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KIRK HALLAM, parish, contains the townships of Kirk Hallam in this Hundred, and Mapperley in the Hundred of Appletree, 1706A. 2R. 25P. of land, mostly a strong soil, and in 1851 had 95 houses and 473 inhabitants, of whom 239 were males and 234 females; rateable value £2607 12s. 1d.
KIRK HALLAM, a township and small picturesque village, 8¾ miles E.N.E. from Derby, and 1 mile S. by W. from Ilkeston station, contains 734A. 0R. 12P. of land, of which 29A. 3R. 11P. are in plantations; rateable value £1055 2s. 1d., and in 1851 had 19 houses and 114 inhabitants, of whom 58 were males and 56 females.
Francis Newdigate, Esq., is lord of the manor, principal owner, and patron of the living.
The Church, All Saints, is a vicarage, valued in the King’s books at £4 9s. 7d., now £313. It has been endowed with £600 Queen Anne’s bounty invested in land. The Rev. Alfred Newdigate, M.A., incumbent. It is a small structure with nave, chancel, low embattled tower, and 3 bells. It was repaired in 1844, and new roofed in 1848. The value of the tithe is £140, with 18A. 3R. of glebe in Chilwell, Nottinghamshire, and 9A. 25P. in Sandiacre, 40s. is also paid by Her Majesty’s receiver of fee farm rents, to the vicar.
The Nutbrook canal passes near the village, and occupies 4A. 3R. 16P. of land, and Lord Belper is a small owner.
Feast, first Sunday after All Hallows day.
The manor of Kirk Hallam, at the Domesday survey, belonged to Ralph de Burun. It was in the Greys of Codnor in the reign of Edward I. The large estate of the Leake family, with the impropriate rectory and advowson of church, which had belonged to Dale Abbey, and granted to Francis Leake, Esq., in 1562, were sold after the death of Nicholas Leake, to the Earl of Scarsdale in 1736, since which they have been in the Newdigate family. In 1762, Fras. Newdigate, Esq., of Nottingham, bequeathed it to his nephew Francis Parker, Esq., who took the name of Newdigate.
MAPPERLEY, a township and small village in the Appletree Hundred, 7½ miles N.E. from Derby, and 2 miles N. W. from Ilkeston station, contains 972A. 2R. 13P. of land, mostly a strong cold clay, 76 houses and 359 inhabitants, of whom 181 were males and 178 females; rateable value £1552 10s. A M. Mundy, Esq., W. D. Lowe, Esq., and Mr. John Fletcher are the principal owners, the former is lord of the manor.
The Nutbrook canal crosses the eastern side of the township, and occupies 20A. 1R. 20P. of land, and 4A. 2R. 4P. belongs to Risley school. Francis Newdigate Esq., is a small owner and impropriator of the great tithe, commuted for £84, and the vicarial for £130 per annum.
A Chapel of Ease dedicated to the Holy Trinity, was erected in 1851, at a cost of about £750, towards which the patron gave £100 and the bricks, the lord of the manor £50 and the site, W. D. Lowe, Esq., £50 and the stone, and the Rev. Chas. J. Newdigate, £50 and the communion plate. It is a neat edifice in the early English style, with nave, chancel, porch, and turret with 2 bells, has 164 sittings all free.
The Methodists have a small chapel. In 1791, Henry Leaper left £6 a year for the support of a Sunday school, established 1792; but it has not been paid for the last 30 years.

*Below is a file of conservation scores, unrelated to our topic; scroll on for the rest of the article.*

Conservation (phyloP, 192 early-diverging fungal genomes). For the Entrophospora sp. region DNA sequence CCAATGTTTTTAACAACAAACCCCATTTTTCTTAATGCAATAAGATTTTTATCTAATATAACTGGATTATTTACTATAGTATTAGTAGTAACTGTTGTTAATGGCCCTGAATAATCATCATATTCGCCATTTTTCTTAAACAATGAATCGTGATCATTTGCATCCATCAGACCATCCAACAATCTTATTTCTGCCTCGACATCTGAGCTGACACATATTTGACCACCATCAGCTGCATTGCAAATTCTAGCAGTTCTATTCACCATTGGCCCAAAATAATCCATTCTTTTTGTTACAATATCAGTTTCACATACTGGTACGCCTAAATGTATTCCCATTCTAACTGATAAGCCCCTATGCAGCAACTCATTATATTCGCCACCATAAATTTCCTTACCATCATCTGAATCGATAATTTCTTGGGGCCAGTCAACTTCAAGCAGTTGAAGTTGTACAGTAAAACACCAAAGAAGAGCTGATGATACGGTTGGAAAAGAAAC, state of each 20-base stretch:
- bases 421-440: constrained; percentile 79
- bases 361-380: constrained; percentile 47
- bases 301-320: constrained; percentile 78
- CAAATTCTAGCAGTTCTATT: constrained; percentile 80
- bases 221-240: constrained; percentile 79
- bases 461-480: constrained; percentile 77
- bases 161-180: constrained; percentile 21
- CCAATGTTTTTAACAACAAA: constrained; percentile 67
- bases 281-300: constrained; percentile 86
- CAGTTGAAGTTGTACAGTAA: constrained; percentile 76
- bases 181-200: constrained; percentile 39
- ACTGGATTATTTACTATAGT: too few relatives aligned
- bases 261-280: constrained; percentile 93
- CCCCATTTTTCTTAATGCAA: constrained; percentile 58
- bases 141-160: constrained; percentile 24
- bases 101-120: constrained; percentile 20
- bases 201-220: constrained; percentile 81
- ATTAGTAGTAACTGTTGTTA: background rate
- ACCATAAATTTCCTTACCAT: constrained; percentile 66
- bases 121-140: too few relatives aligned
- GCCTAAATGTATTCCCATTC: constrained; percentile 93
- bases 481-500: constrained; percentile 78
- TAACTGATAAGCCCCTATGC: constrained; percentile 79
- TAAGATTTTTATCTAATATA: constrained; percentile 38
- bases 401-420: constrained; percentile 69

Feast Sunday after November 13th.
The Manor House, an ancient half-timbered building with gables, now in three tenements, near which formerly was a bowling green, taken up about 20 years ago.
Park Hall, a small hamlet half a mile N.W. from the village, near which, in a wood of about 7 acres, is a moated site, on which formerly stood a large mansion, of which nothing remains.
At the Domesday survey, Wm. Peverel held Mapperley for the king. Richard Sandiacre held this manor in 1235, for the service of providing a dog kennel.
In the year 1266, a market on Mondays, and a fair at the festival of the Holy Trinity, were granted to Simon de Arden, in which he was succeeded by Thomas de Luche. Sir Richard Willoughby, the judge, acquired this manor by marriage with the heiress of Morteyne, and had a large park at Mapperley. Afterwards it belonged to the Gilberts of Locko. Sir Anthony Strelley who died seized of Park Hall, in Kirk Hallam, in 1691, which has since passed with Shipley to the Mundy family.
CHARTIES.—Francis Gisborne’s Charity.—(See Bradley).—The annual sum of £5 10s is received by the vicar of this parish, and laid out in the purchase of flannel or coarse cloth and distributed alternately to the poor of Kirk Hallam and Mapperley.
Richardson’s Charity.—(See Smalley.)—This township is one of those entitled to the benefit of this charity, in case there should not be 10 poor colliers in Smalley. At present a quarterly pension of 14s. is paid to two.
Henry Leaper, in 1791, gave £100 upon trust, that in case a Sunday school should be established at Mapperley, within two years after his decease, the yearly proceeds of the said sum should be applied in support of such school; if not established, or discontinued, then it should be considered as part of the residue of his personal estate. The legacy remained with Mr. Cater and his widow, who died 1825. At the time of our investigation, Mr. Edward Fox, of Derby, had undertaken to pay the above-mentioned sum when Mrs. Cater’s property was disposed of, and it was to be placed on good security for the support of a Sunday school, the master of which to receive £6 per annum for instructing poor children.
West Hallam School.—The inhabitants of Mapperley are now entitled to send 11 children to the school, founded by the Rev. John Scargill.
KIRK HALLAM TOWNSHIP
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